A Small Black Bird With White Belly: Facts, Habitat, & Breeds

Black bird with with white belly

Are you looking for a small black bird with white belly? Here, you’ll now discover everything about these black and white birds.

We make it easy for you to identify species of birds with black back and white coloration on their bellies.

This guide is suitable for birding beginners and avid bird watchers, as it unravels the unique characteristics of the most popular birds with white undersides.

Small black and white birds are common in various parts of the world, from the beautiful steps of the Grand Canyon to the gorgeous archipelagos of Southeast Asia. Let’s see these birds, where they live, how they mate, and how they feed.

How To Identify a Small Black Bird With White Belly

Identifying if a small bird has black plumage and a white belly is easy, but knowing the particular species of the bird can be challenging. To easily know species of birds, classify them by their size, shape, and color.

Also, pay attention to their habitat, behavior, and food. Having a monocular scope can help you spot these characteristics. Note them down and cross-check with your field guide to know the specific species of a bird.

While your sense of sight is paramount, prick your ears open and listen to how birds sing and make calls. Make up your mind on the birds you want to identify before heading to the field. In this article, we’re focusing on small black birds with white bellies.  

Why Do So Many Birds Have White Bellies?

Forget about the types of small black birds with white bellies for a moment and get to know why their underparts are white. Many birds, including eagles, phoebes, sparrows, finches, woodpeckers, hawks, falconets, doves, robins, and nuthatches, have at least one white-bellied member of their species.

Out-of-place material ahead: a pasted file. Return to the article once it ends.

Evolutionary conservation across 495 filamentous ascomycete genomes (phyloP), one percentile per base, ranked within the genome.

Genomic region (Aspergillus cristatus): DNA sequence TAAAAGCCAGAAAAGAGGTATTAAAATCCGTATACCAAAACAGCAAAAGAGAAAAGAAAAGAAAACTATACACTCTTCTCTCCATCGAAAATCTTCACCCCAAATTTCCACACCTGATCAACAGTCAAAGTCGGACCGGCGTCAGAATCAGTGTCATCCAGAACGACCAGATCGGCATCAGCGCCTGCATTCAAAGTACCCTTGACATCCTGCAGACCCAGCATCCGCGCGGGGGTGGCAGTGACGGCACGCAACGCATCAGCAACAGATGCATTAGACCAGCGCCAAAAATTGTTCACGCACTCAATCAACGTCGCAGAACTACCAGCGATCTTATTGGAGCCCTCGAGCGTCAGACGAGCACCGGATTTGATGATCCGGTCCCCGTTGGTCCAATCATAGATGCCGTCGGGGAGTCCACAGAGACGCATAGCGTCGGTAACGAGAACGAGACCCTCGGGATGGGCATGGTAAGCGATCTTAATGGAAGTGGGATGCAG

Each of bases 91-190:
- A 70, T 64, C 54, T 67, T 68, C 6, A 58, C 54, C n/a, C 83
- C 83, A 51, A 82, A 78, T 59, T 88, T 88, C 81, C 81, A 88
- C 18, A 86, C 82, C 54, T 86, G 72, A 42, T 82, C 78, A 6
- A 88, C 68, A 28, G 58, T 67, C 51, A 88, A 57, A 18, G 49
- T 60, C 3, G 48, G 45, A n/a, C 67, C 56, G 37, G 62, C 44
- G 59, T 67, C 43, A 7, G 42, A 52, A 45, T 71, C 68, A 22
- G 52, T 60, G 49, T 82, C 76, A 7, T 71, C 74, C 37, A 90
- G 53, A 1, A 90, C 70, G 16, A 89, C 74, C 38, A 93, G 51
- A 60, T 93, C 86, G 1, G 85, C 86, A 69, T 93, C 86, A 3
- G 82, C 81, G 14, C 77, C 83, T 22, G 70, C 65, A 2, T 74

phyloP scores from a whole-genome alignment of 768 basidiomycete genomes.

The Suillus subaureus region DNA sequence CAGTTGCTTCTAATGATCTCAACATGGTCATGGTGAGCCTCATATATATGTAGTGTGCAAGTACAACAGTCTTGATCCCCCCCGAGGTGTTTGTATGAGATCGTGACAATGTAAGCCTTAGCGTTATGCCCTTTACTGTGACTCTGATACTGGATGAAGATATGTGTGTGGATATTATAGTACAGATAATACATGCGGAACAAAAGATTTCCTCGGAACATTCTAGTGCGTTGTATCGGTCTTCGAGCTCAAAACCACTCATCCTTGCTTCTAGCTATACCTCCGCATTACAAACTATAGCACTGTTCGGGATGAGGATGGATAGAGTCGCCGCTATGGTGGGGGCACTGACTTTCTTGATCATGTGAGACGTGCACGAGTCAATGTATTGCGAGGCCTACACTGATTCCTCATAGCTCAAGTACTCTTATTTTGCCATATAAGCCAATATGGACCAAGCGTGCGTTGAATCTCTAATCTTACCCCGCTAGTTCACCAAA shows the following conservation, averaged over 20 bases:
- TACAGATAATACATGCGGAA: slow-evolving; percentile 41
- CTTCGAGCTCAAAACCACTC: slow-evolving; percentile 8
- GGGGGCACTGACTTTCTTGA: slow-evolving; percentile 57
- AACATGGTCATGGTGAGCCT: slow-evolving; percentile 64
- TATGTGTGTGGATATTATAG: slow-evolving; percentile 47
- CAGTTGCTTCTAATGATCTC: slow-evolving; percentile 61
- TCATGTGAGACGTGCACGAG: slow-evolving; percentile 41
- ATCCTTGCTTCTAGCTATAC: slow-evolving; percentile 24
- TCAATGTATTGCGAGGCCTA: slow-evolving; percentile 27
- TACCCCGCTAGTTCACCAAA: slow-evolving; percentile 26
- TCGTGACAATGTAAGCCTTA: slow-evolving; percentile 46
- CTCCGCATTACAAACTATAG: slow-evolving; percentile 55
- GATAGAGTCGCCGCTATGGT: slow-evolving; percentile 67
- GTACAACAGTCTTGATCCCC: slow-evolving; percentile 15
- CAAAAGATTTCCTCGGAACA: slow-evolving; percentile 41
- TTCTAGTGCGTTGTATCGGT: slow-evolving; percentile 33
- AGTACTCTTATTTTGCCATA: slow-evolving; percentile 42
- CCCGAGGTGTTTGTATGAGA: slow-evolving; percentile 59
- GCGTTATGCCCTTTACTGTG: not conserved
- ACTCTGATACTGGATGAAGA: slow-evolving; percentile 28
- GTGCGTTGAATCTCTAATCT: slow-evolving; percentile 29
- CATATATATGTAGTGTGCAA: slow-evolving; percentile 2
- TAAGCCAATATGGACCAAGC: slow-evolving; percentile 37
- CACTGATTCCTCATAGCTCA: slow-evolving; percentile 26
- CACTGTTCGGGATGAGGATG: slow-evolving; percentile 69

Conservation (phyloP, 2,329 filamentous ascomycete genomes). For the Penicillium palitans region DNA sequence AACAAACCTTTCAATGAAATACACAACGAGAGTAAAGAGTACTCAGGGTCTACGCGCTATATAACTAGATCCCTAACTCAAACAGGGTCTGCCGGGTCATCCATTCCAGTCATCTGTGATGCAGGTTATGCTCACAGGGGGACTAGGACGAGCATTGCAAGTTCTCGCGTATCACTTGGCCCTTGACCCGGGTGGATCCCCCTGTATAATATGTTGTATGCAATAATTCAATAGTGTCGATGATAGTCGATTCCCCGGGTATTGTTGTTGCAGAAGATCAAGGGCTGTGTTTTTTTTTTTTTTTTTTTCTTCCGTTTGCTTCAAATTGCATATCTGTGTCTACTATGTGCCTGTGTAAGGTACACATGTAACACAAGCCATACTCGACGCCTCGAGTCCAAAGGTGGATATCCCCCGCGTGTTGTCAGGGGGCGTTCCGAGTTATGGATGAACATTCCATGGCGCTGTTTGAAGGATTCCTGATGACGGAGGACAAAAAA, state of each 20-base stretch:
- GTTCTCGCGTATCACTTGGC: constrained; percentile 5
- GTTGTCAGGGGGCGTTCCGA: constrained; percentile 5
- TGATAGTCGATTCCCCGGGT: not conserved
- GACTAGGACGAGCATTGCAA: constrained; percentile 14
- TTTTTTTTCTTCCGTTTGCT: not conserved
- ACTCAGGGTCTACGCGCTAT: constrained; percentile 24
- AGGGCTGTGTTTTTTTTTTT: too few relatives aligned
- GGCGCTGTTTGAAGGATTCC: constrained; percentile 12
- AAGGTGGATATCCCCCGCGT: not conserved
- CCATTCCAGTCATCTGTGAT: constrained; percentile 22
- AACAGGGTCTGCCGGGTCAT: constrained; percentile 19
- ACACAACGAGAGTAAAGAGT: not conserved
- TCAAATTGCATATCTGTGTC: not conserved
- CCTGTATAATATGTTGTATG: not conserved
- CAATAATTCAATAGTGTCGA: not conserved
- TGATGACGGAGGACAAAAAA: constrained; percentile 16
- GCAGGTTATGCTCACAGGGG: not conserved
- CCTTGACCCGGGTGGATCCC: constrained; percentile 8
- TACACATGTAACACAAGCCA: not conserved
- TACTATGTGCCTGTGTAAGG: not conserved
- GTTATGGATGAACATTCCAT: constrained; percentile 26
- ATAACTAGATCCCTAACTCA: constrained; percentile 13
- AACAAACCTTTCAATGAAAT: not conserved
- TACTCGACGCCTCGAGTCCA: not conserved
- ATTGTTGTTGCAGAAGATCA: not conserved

Research shows that most birds have white bellies or white speckles in their breasts because the white color blends easily with most environments. This makes it difficult for predators to spot them.

When you look at the sky from the ground on a sunny day, the sky is bright, making it hard to identify any bird or object with a white underbelly. So, many small black birds have white bellies to prevent birds of prey from spotting them while they are on trees or in flight.

Top 9 Types of Small Black Birds With White Bellies

Watching birds is fun, relaxing, and refreshing. It can also be educational as it exposes you to the marvel of creation and millions of years of evolution.  

Whatever motivates you to go birding, here are the most popular species of small black and white birds with white bellies.

1. Tree Swallows (Tachycineta bicolor)

White-bellied Tree Swallow

Tree swallows are very beautiful black birds with white bellies. They have a long tail, a long beak, and a round body. They can be found in forests and woodlands.

These birds are found everywhere in North America, from Alaska to Mexico, but it has been introduced to other parts such as Australia and New Zealand.

The tree swallow breeds in the spring and summer months, laying up to four eggs in a nest made from leaves, grasses, or other soft materials. The young birds fledge around 30 days after hatching and remain dependent on their parents for several weeks.

Weight: 60-0.90 oz (17-25.5 g)

Wingspan: 12-14 in (30-35 cm)

Size: 4.7-5.5 in (12-14 cm)

2. Downy Woodpecker (Picoides pubescens)

Downy Woodpecker

With a gray body and a white belly and black wingtips, the Downy Woodpecker lives in deciduous forests and woodlands. It feeds on insects, spiders, larvae, and other invertebrates. They also eat berries, fruits, seeds, nuts, bark, and flowers.